The Supreme Court

 

However, this decision must now be read in light of the recent Supreme Court judgment. Lord Sumption in obiter effectively overruled the Court of Appeal, finding it “undesirable”[13] for the court to consider the doctrine of consideration, which is the cornerstone principle in Contract Law. If there were to be an overhaul of the rule in Pinnel, Lord Sumption felt it necessary for a larger Supreme Court panel to consider such a large issue which is “ripe for examination”[14]. Any future judgment by this court would provide the much-desired clarity, and like Pinnel, likely lay out a doctrine which would last hundreds of years.

 

The Future

 

O’Sullivan provided a strong defence to the doctrine in Foakes v Beer that it was a longstanding principle which upheld the rule that parties to a contract had to give due consideration.[15] The doctrine has remained binding precedent for over 130 years without any legislative intervention, and despite opposition from critics, it has remained secure and narrow concerning partial payment of debts, in order for there to be justice for the promisor party.

 

The argument of Arden LJ is preferable. Foakes v Beer would still exist in a limited scope to the extent to prevent unmeritorious cases being heard, such as in MWB where the ‘practical benefit’ was menial. Like in Roffey, where the case is regarded as providing a "more flexible, less formalistic (approach), and closer to modern commercial practice”[16], the ruling by Arden LJ in the Court of Appeal is a victory for those who advocated for the enforcement of promises within. In practical terms, there is still a strong argument for reform, and one can expect there to be further case law in the future, noting the influx of cases in the previous two decades. Such a resolution is only available to the Supreme Court as noted by Lord Sumption. The developing nature in the law of contract to widen the scope of consideration is to be welcomed. This future however is uncertain as to the extent of such a scope, and how this intervention will affect the law on economic duress and promissory estoppel.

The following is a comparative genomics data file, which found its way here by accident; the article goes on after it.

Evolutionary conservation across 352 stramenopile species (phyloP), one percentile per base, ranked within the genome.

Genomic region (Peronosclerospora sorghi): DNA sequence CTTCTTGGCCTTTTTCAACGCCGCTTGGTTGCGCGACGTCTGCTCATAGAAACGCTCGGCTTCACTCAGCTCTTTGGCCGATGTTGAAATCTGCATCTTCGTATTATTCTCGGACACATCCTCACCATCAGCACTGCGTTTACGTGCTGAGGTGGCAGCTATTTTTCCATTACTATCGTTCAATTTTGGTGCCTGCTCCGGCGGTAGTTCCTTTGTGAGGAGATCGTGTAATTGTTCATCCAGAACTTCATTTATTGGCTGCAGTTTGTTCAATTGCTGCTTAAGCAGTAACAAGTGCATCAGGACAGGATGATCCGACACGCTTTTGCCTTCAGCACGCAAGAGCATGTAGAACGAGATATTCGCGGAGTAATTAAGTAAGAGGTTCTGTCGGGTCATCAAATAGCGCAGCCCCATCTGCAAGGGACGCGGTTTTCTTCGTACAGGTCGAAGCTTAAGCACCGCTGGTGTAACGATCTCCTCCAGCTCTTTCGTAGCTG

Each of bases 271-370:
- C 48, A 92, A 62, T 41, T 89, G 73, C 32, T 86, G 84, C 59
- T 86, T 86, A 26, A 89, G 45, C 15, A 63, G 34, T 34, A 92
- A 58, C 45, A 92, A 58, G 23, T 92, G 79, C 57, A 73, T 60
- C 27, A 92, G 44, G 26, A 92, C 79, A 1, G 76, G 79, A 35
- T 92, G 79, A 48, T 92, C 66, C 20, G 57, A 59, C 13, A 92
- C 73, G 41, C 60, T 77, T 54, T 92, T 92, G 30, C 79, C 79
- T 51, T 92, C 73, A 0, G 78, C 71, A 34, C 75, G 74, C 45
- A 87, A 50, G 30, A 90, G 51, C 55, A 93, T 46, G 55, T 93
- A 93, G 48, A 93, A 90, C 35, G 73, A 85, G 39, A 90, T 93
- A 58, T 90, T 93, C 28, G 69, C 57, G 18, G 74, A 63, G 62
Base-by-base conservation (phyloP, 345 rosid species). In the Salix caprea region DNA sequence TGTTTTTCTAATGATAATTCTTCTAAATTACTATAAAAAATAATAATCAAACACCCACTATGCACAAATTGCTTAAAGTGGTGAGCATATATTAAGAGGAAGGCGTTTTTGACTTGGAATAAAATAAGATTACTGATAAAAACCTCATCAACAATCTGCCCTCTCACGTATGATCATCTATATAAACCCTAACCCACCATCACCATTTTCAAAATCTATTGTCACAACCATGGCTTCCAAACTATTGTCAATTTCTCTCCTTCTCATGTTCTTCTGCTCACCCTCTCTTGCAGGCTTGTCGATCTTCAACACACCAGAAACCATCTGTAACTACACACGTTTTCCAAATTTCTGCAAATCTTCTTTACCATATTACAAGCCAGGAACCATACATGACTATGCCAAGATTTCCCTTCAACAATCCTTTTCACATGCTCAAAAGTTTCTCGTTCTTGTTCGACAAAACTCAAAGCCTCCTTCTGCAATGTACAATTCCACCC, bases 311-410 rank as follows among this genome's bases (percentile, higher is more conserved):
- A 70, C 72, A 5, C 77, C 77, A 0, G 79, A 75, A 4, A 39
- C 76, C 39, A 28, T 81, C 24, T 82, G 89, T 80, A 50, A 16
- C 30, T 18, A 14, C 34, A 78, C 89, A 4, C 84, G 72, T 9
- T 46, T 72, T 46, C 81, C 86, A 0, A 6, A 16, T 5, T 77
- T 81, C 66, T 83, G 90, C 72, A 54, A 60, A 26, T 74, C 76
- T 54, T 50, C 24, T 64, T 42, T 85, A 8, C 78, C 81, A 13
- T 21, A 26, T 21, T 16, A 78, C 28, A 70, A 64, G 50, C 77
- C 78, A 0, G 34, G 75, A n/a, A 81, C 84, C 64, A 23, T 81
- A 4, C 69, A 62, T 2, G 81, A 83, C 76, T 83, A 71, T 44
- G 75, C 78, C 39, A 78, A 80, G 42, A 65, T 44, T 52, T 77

Bibliography.

Foakes v Beer [1884] 9 App. Cas. 605.

MWB Business Exchange Centres Ltd v Rock Advertising Ltd [2016] EWCA Civ 553

MWB Business Exchange Centres Ltd v Rock Advertising Ltd [2018] UKSC 24 [2018] 2 W.L.R. 1603

Pinnel’s Case (1602) 5 Co. Rep. 117a

Re Selectmove [1995] 1 W.L.R. 474

Stilk v Myrick (1809) 170 ER 1189

Williams v Roffey Bros & Nicholls (Contractors) Ltd [1991] 1 Q.B. 1

 

Adams J and Brownsword R (1990) Contract, consideration and the critical path. Modern Law Review 53(4): 536–542.

Arzandeh A, McVea H. (2017) Refining Consideration: RIP Foakes v Beer? Lloyd's Maritime and Commercial Law Quarterly. 2017 Feb 1;2017(1):7-12.

Burton M (2016) Practical benefit rides again: MWB business exchange in comparative perspective. Common Law World Review 2017, Vol 46(1) 69–80

O’Sullivan J, ‘Unconsidered Modifications’ (2017) 133 Law Quarterly Review 191

 

Law Revision Committee Report 1937, CMD 5449

 

Wilken S and Ghaly K, The Law of Waiver, Variation, and Estoppel, 3rd edn (Oxford: Oxford University Press, 2012)

 

 

 

[1] [2016] 3 W.L.R. 1519

 

[2] (1602) 5 Co. Rep. 117a

 

[3] [1991] 1 Q.B. 1.

 

[4] Ibid. 237

 

[5] (1884) 9 App. Cas. 605

 

[6] Ibid. 629

 

[7] CMD 5449

 

[8] [1995] 1 W.L.R. 474

 

[9] (1809) 170 E.R. 1168

 

[10] (2017) C.L.W.R, Vol 46(1), 78

 

[11] (1602) (n 2)

 

[12] (n 11), 72

 

[13] [2018] UKSC 24 [2018] 2 W.L.R. 1603, 18

 

[14] Ibid.

 

[15] ‘Unconsidered Modifications’ (2017) 133 L.Q.R 191

 

[16] Wilken S and Ghaly K, The Law of Waiver, Variation, and Estoppel, 3rd edn (OUP, 2012)